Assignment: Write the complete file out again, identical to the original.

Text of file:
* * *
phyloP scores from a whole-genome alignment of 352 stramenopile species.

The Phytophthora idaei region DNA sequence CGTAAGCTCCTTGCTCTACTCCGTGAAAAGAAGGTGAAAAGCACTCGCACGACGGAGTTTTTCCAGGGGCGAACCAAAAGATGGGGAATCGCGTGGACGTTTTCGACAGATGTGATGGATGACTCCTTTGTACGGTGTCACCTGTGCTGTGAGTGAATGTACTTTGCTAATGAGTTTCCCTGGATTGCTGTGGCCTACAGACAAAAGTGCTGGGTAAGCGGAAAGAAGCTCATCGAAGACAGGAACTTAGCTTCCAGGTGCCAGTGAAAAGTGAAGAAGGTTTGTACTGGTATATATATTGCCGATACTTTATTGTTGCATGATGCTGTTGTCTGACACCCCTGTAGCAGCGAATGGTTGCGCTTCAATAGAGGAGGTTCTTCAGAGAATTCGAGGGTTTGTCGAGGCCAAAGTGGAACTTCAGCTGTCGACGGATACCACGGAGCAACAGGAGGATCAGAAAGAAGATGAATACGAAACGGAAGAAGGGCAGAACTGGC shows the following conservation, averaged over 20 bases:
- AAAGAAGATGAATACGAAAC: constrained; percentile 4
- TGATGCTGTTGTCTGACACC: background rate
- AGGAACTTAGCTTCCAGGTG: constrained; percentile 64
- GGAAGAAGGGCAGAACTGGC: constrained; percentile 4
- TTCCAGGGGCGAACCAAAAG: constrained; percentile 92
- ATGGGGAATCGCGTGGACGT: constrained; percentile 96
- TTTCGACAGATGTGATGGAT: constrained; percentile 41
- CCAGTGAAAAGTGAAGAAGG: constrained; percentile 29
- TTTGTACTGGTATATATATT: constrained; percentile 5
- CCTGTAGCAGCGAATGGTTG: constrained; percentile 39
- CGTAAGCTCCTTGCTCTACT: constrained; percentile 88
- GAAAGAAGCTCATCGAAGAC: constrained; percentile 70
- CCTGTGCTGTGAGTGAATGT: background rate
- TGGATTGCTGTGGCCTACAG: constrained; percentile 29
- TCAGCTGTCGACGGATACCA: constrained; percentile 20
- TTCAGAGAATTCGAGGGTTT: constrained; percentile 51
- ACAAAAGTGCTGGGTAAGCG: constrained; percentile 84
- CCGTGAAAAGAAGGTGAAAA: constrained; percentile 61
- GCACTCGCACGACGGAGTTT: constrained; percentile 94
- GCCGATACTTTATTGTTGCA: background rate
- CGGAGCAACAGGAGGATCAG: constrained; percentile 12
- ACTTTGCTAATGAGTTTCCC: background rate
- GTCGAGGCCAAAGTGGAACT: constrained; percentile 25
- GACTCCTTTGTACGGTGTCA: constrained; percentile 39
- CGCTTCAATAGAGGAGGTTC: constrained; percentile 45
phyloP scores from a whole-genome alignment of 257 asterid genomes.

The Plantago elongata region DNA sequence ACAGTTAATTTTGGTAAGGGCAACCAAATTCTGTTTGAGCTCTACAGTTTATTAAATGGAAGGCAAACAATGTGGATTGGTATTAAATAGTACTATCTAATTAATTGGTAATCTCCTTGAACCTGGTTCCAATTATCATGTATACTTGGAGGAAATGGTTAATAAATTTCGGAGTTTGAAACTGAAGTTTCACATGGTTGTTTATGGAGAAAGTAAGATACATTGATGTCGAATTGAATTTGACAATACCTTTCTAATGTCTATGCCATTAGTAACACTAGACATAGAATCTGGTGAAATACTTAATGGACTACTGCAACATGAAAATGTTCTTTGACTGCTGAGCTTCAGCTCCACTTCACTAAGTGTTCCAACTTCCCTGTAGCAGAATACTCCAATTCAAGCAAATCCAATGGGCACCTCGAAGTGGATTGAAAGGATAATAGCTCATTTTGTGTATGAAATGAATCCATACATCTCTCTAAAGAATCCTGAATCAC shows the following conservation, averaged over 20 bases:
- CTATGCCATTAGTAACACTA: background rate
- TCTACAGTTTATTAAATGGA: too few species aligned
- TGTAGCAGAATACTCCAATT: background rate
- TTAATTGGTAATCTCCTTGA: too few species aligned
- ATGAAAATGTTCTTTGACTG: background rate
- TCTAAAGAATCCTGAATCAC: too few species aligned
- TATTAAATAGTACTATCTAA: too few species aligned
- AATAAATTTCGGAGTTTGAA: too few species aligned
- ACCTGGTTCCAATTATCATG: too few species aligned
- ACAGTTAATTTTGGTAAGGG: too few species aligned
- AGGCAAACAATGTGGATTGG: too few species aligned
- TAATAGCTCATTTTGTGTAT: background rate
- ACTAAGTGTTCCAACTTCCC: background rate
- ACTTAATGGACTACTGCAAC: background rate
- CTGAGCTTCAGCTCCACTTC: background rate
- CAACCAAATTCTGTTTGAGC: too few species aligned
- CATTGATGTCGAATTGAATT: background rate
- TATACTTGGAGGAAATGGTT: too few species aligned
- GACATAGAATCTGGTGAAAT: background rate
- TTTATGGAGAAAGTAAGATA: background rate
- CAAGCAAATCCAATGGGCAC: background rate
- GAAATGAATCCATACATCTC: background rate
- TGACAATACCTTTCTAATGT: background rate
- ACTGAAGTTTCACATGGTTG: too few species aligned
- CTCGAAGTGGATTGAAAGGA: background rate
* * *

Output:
phyloP scores from a whole-genome alignment of 352 stramenopile species.

The Phytophthora idaei region DNA sequence CGTAAGCTCCTTGCTCTACTCCGTGAAAAGAAGGTGAAAAGCACTCGCACGACGGAGTTTTTCCAGGGGCGAACCAAAAGATGGGGAATCGCGTGGACGTTTTCGACAGATGTGATGGATGACTCCTTTGTACGGTGTCACCTGTGCTGTGAGTGAATGTACTTTGCTAATGAGTTTCCCTGGATTGCTGTGGCCTACAGACAAAAGTGCTGGGTAAGCGGAAAGAAGCTCATCGAAGACAGGAACTTAGCTTCCAGGTGCCAGTGAAAAGTGAAGAAGGTTTGTACTGGTATATATATTGCCGATACTTTATTGTTGCATGATGCTGTTGTCTGACACCCCTGTAGCAGCGAATGGTTGCGCTTCAATAGAGGAGGTTCTTCAGAGAATTCGAGGGTTTGTCGAGGCCAAAGTGGAACTTCAGCTGTCGACGGATACCACGGAGCAACAGGAGGATCAGAAAGAAGATGAATACGAAACGGAAGAAGGGCAGAACTGGC shows the following conservation, averaged over 20 bases:
- AAAGAAGATGAATACGAAAC: constrained; percentile 4
- TGATGCTGTTGTCTGACACC: background rate
- AGGAACTTAGCTTCCAGGTG: constrained; percentile 64
- GGAAGAAGGGCAGAACTGGC: constrained; percentile 4
- TTCCAGGGGCGAACCAAAAG: constrained; percentile 92
- ATGGGGAATCGCGTGGACGT: constrained; percentile 96
- TTTCGACAGATGTGATGGAT: constrained; percentile 41
- CCAGTGAAAAGTGAAGAAGG: constrained; percentile 29
- TTTGTACTGGTATATATATT: constrained; percentile 5
- CCTGTAGCAGCGAATGGTTG: constrained; percentile 39
- CGTAAGCTCCTTGCTCTACT: constrained; percentile 88
- GAAAGAAGCTCATCGAAGAC: constrained; percentile 70
- CCTGTGCTGTGAGTGAATGT: background rate
- TGGATTGCTGTGGCCTACAG: constrained; percentile 29
- TCAGCTGTCGACGGATACCA: constrained; percentile 20
- TTCAGAGAATTCGAGGGTTT: constrained; percentile 51
- ACAAAAGTGCTGGGTAAGCG: constrained; percentile 84
- CCGTGAAAAGAAGGTGAAAA: constrained; percentile 61
- GCACTCGCACGACGGAGTTT: constrained; percentile 94
- GCCGATACTTTATTGTTGCA: background rate
- CGGAGCAACAGGAGGATCAG: constrained; percentile 12
- ACTTTGCTAATGAGTTTCCC: background rate
- GTCGAGGCCAAAGTGGAACT: constrained; percentile 25
- GACTCCTTTGTACGGTGTCA: constrained; percentile 39
- CGCTTCAATAGAGGAGGTTC: constrained; percentile 45
phyloP scores from a whole-genome alignment of 257 asterid genomes.

The Plantago elongata region DNA sequence ACAGTTAATTTTGGTAAGGGCAACCAAATTCTGTTTGAGCTCTACAGTTTATTAAATGGAAGGCAAACAATGTGGATTGGTATTAAATAGTACTATCTAATTAATTGGTAATCTCCTTGAACCTGGTTCCAATTATCATGTATACTTGGAGGAAATGGTTAATAAATTTCGGAGTTTGAAACTGAAGTTTCACATGGTTGTTTATGGAGAAAGTAAGATACATTGATGTCGAATTGAATTTGACAATACCTTTCTAATGTCTATGCCATTAGTAACACTAGACATAGAATCTGGTGAAATACTTAATGGACTACTGCAACATGAAAATGTTCTTTGACTGCTGAGCTTCAGCTCCACTTCACTAAGTGTTCCAACTTCCCTGTAGCAGAATACTCCAATTCAAGCAAATCCAATGGGCACCTCGAAGTGGATTGAAAGGATAATAGCTCATTTTGTGTATGAAATGAATCCATACATCTCTCTAAAGAATCCTGAATCAC shows the following conservation, averaged over 20 bases:
- CTATGCCATTAGTAACACTA: background rate
- TCTACAGTTTATTAAATGGA: too few species aligned
- TGTAGCAGAATACTCCAATT: background rate
- TTAATTGGTAATCTCCTTGA: too few species aligned
- ATGAAAATGTTCTTTGACTG: background rate
- TCTAAAGAATCCTGAATCAC: too few species aligned
- TATTAAATAGTACTATCTAA: too few species aligned
- AATAAATTTCGGAGTTTGAA: too few species aligned
- ACCTGGTTCCAATTATCATG: too few species aligned
- ACAGTTAATTTTGGTAAGGG: too few species aligned
- AGGCAAACAATGTGGATTGG: too few species aligned
- TAATAGCTCATTTTGTGTAT: background rate
- ACTAAGTGTTCCAACTTCCC: background rate
- ACTTAATGGACTACTGCAAC: background rate
- CTGAGCTTCAGCTCCACTTC: background rate
- CAACCAAATTCTGTTTGAGC: too few species aligned
- CATTGATGTCGAATTGAATT: background rate
- TATACTTGGAGGAAATGGTT: too few species aligned
- GACATAGAATCTGGTGAAAT: background rate
- TTTATGGAGAAAGTAAGATA: background rate
- CAAGCAAATCCAATGGGCAC: background rate
- GAAATGAATCCATACATCTC: background rate
- TGACAATACCTTTCTAATGT: background rate
- ACTGAAGTTTCACATGGTTG: too few species aligned
- CTCGAAGTGGATTGAAAGGA: background rate